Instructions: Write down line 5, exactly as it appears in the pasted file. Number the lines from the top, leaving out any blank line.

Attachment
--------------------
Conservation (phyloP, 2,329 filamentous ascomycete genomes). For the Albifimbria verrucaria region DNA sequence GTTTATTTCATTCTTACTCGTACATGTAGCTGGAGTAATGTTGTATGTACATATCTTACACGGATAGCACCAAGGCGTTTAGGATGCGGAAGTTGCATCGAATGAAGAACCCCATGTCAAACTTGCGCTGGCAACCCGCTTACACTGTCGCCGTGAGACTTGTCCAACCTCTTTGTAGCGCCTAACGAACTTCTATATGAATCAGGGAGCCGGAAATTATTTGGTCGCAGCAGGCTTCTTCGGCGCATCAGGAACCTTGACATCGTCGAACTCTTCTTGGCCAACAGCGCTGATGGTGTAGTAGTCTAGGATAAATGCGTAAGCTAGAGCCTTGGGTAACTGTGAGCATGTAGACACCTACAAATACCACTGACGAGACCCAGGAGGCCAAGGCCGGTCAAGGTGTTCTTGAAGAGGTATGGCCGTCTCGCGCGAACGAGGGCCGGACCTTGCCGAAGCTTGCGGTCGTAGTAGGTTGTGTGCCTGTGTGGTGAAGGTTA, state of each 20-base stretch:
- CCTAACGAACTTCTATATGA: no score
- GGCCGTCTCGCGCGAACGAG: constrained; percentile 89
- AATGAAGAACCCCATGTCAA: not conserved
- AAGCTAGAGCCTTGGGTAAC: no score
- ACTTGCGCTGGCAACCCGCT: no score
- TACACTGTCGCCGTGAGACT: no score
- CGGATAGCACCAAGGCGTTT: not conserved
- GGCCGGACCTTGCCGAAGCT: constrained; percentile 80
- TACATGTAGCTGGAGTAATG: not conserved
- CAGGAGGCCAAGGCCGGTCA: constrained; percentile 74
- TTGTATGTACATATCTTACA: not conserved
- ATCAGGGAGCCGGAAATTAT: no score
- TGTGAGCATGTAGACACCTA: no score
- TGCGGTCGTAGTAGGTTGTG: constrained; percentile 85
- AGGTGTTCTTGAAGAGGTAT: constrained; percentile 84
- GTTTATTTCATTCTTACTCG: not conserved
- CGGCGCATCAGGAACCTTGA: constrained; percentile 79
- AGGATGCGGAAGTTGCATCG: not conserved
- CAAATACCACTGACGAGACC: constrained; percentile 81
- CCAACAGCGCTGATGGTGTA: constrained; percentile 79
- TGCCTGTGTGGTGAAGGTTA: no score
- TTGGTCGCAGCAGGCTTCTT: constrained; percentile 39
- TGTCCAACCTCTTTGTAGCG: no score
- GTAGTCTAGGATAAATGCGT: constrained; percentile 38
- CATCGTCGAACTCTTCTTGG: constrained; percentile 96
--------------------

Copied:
- AAGCTAGAGCCTTGGGTAAC: no score